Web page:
• Are you using financial reports as management tools?  Ask for monthly financial reports, comparing actual to budgeted income and expenses, as well as monthly cash flow projections, to keep you grounded in reality and make any necessary adjustments.
  • Have you fully examined the hidden costs of continuing side projects that drain and distract from core work?  Not all money is good money.  Money that comes in for projects that divert staff from the most essential work often cost you more in the long run than they bring in.  If these side projects cannot be eliminated due to restricted funding, work toward phasing them out by negotiating with foundations to use the restricted grants for your core work or delay certain projects for a year or two to focus on essential activities.
  • Do you see opportunities to eliminate what hasn't been working?  Sometimes our best ideas fail to produce results.  Now is the time to investigate struggling programs and determine whether they can be turned around, put on hold, or eliminated all together.
  • Do you have the right staff? One of the hardest jobs for any executive is to let go of staff who are good people but a poor fit for the job at hand. As you shift or refocus your priorities, you are likely to find that your staffing structure must be altered and job responsibilities changed or clarified. This can create both opportunities to elevate staff that have been doing excellent work as well as deal with staff who are performing poorly or who simply don’t have or can’t develop the needed skill set. No one wants to lay off staff in a tough job market, but keeping people who’re not carrying their weight can lead to frustration, resentment, and unfair burdens on others.

 

Focus Fundraising

  • Are we articulating a bold and compelling vision to funders that shows how we are seizing the current opportunities and meeting the challenges?  Tell funders about your organization’s goals for the next three years and how it has adjusted its plans to be maximally effective in these times.  Emphasize the increased need for your work and why your specific role is important.  Show the results you’ve produced, and don't complain about how bad the economy is.  For more specific ideas, check out the 20 Emergency Funding Sources for Nonprofits article by Fieldstone Alliance.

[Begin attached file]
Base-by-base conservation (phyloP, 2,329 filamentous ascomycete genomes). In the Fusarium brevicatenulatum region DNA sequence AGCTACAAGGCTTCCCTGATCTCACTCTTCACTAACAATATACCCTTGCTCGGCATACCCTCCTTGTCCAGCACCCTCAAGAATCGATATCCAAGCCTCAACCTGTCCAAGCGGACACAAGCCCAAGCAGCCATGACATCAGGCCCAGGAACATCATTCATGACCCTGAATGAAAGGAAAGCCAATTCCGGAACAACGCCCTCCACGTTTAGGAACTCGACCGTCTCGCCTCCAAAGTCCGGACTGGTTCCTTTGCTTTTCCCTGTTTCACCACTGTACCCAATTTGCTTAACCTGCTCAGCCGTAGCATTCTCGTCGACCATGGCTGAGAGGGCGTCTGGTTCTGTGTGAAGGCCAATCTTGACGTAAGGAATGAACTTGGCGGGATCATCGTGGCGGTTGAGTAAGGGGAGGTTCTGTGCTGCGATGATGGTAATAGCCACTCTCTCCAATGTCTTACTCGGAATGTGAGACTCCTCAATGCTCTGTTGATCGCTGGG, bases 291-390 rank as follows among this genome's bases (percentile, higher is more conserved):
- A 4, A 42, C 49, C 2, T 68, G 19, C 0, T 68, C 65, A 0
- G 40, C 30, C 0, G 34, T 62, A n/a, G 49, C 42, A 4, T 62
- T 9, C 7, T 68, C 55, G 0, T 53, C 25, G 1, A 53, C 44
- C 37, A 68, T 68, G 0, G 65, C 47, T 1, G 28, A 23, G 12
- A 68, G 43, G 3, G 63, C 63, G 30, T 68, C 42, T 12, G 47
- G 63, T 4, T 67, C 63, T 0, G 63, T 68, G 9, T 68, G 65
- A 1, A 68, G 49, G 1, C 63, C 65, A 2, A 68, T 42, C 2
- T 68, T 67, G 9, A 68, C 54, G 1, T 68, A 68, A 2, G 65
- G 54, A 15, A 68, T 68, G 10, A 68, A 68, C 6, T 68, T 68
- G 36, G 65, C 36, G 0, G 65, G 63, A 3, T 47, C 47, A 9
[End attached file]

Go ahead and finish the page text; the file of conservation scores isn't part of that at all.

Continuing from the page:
• Have we focused our fundraising efforts strategically?  Examine your current fundraising strategies and reassess.  While you may be drawn to funding opportunities for non-core activities, be willing to say no to them in order to keep focused on your highest-level priorities.  Deepen relationships with current donors and funders; they are your best bet for continued funding.  Take the time to build relationships with new prospects to prepare the ground work for future asks but don’t expect money now.

 

Adjust Leadership and Management

  • How effectively am I communicating with the staff and board?  During times of change, staffs and boards look to their leaders to articulate an inspiring vision, set a clear direction, manage the change process, and calm anxieties.  It is important for staff and board to have a strong sense of the direction to know that difficult choices are being made, and understand the reasoning behind them.   Transparency gives them a greater sense that they know what to expect and are more equipped to handle the upcoming challenges.
  • How am I managing my own stress?  How you take care of yourself during stressful periods has a noticeable influence on your ability to lead your organization through turmoil and change.    It is important to take responsibility for your well-being and stress levels in whatever form works for you. To expore this further, read MAG's Weighed Down by Stressful Times? article.
  • Are you and your managers supporting and developing the staff to work at their optimal levels?  Now is the time when strong management is most needed – as staff strive to focus on priorities, do more with less, and respond to fast-breaking developments.  You may find you need to meet with staff more, help your managers to grow, and provide more guidance and support during these unpredictable times.  

 

Solicit Other's Wisdom and Support

  • How can the board help to support the executive director in making tough decisions and staying focused?  Strong board members can often provide executive directors with valuable perspectives and advice on hard decisions.  Don’t sugar coat problems or avoid discussing financial difficulties or programmatic changes.  If board members don’t understand how urgent your needs are, they’re unlikely to step up and intensify their efforts to raise money or take responsibility for your organization's financial health.  Even uninvolved boards often rise to the occasion during difficult times.  This might provide you with an opportunity to reengage and revitalize board members and reset expectations for a partnership between the board and the staff.
  • Could external support help you strengthen your leadership, make these tough decisions and strategically implement them?  You might find an independent sounding board, such as a consultant or coach, helpful in defining focus and priorities, developing discipline, confronting long-standing organizational challenges and dynamics, and managing the additional strain on you. 

 

As organizations struggle with less, leaders will need to ensure every effort and resource feeds into their top priorities. This means sticking to those goals and saying no to whatever may interfere with furthering them.  This allows organizations to hone in on new political opportunities and continue to creatively advance their mission and long-term vision.